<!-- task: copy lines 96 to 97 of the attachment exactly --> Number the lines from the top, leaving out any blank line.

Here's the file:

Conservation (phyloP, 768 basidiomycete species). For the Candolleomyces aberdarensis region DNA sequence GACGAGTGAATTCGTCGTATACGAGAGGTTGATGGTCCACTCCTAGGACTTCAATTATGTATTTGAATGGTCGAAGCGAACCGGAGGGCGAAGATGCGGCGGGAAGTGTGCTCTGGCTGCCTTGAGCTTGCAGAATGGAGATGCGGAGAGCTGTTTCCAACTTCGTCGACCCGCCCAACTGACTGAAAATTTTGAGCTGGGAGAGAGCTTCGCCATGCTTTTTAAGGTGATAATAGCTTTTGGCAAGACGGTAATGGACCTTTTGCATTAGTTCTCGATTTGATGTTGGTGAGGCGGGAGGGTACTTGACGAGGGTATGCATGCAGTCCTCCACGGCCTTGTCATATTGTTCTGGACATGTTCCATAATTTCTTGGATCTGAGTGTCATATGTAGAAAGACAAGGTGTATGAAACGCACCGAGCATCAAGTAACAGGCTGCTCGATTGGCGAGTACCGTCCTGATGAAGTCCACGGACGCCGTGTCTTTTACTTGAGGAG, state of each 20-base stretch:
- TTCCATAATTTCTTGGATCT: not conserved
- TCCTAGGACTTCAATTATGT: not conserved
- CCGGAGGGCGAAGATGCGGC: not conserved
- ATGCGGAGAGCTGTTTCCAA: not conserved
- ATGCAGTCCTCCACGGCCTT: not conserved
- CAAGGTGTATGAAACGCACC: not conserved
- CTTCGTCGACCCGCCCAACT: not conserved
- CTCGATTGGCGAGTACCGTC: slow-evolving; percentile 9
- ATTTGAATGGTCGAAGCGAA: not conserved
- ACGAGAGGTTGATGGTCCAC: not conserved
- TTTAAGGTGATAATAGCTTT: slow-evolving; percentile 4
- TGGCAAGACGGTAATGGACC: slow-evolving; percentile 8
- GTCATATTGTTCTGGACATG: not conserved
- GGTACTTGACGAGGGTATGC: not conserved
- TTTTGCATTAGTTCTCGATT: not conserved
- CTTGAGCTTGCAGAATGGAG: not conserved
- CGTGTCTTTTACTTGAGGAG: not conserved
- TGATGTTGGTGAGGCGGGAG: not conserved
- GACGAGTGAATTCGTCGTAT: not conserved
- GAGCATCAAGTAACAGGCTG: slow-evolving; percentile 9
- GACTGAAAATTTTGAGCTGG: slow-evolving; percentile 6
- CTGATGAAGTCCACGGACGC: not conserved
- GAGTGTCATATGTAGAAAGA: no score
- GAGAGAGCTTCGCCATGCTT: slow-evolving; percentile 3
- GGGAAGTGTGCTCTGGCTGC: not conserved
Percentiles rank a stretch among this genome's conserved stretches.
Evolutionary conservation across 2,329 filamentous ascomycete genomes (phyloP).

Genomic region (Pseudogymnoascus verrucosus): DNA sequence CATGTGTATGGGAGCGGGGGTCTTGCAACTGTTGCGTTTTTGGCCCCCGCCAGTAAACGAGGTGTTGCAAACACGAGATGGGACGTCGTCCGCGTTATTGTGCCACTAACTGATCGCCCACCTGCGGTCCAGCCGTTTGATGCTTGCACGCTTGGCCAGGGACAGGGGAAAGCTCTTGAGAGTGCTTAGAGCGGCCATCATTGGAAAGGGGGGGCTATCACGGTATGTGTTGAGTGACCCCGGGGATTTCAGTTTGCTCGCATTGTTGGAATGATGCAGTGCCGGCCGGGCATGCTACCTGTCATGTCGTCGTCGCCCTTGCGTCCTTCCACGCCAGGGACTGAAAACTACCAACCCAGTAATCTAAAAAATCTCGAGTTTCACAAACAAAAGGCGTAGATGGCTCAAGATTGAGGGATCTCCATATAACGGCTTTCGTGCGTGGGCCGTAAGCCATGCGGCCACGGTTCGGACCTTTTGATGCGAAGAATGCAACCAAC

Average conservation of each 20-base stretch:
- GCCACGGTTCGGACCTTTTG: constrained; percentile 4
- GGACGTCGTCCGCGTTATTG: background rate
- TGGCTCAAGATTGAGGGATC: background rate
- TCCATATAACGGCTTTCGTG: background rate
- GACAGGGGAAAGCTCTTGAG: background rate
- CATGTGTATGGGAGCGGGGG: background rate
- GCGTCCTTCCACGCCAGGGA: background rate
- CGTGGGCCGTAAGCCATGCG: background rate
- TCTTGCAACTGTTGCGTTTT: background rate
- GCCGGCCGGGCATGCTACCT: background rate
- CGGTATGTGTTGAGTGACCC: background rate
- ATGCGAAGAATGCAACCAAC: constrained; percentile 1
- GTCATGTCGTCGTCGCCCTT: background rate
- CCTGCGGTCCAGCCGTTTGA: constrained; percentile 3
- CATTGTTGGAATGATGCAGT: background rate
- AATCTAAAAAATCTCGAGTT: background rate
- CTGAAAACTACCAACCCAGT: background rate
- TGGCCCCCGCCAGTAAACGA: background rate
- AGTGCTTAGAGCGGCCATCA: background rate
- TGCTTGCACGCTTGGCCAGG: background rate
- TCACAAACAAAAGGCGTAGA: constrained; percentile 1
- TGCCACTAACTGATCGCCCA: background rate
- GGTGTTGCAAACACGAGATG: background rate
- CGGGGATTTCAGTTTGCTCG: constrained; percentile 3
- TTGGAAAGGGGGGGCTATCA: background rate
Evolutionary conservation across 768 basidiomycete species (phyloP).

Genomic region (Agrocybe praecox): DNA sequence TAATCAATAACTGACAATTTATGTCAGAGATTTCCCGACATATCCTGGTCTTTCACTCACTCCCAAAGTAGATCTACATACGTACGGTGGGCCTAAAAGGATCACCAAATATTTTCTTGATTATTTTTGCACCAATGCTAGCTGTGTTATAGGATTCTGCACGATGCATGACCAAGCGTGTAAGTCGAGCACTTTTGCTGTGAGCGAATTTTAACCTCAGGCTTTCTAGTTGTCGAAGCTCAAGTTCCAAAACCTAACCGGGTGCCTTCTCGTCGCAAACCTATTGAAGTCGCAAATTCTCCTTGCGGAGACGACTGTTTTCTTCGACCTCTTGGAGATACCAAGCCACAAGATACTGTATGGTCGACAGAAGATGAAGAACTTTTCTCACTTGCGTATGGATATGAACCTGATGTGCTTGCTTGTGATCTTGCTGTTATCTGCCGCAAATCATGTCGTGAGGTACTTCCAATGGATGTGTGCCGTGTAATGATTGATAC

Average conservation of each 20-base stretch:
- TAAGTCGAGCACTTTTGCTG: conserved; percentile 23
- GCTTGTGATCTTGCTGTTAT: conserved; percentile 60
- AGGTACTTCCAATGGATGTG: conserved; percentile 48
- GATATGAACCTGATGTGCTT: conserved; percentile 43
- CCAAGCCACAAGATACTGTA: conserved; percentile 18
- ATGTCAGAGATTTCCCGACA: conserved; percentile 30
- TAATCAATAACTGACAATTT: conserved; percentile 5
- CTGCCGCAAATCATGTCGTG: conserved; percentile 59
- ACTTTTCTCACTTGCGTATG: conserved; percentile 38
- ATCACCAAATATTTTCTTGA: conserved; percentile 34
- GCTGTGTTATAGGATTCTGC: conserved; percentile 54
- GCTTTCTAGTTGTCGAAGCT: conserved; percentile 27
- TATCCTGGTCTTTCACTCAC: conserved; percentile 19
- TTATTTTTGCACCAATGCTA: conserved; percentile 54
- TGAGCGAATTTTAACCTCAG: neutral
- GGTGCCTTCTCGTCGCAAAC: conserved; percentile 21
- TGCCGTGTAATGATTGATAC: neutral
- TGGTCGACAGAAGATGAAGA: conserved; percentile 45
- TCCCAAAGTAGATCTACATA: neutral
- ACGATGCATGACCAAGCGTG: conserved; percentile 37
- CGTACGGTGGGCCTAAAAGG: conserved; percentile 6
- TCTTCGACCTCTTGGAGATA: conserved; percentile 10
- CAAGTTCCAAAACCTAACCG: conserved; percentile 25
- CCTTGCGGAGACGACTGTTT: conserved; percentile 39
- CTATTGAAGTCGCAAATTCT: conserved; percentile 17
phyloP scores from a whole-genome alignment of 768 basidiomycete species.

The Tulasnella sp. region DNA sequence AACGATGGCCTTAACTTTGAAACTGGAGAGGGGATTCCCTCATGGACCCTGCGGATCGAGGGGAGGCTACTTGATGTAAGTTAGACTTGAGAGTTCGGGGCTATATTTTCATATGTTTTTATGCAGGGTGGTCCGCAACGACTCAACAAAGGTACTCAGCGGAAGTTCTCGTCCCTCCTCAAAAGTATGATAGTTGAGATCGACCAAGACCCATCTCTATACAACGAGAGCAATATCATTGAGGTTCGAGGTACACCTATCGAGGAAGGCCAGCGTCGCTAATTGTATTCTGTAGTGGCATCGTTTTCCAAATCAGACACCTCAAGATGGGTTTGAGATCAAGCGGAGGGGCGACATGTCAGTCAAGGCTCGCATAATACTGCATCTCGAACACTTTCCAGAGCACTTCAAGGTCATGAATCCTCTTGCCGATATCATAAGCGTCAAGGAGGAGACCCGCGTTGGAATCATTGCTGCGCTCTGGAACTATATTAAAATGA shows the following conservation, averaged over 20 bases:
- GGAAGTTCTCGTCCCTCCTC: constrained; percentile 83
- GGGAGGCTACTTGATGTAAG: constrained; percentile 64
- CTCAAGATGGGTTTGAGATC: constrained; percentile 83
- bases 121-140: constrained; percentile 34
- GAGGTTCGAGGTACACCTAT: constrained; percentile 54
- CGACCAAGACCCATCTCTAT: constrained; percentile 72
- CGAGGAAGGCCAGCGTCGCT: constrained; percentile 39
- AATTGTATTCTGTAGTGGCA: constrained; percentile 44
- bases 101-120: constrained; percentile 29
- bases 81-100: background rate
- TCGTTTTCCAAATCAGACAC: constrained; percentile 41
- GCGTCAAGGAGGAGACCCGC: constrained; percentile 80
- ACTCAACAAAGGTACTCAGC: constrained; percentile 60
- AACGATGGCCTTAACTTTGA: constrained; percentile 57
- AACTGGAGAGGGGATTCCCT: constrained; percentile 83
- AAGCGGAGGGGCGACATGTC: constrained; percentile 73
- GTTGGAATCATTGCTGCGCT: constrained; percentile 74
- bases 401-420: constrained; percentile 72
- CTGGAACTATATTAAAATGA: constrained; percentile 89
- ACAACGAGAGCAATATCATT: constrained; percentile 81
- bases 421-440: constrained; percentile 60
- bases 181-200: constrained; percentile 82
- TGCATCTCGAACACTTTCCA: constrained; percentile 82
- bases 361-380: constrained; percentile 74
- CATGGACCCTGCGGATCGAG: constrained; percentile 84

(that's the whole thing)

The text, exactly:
- TCGTTTTCCAAATCAGACAC: constrained; percentile 41
- GCGTCAAGGAGGAGACCCGC: constrained; percentile 80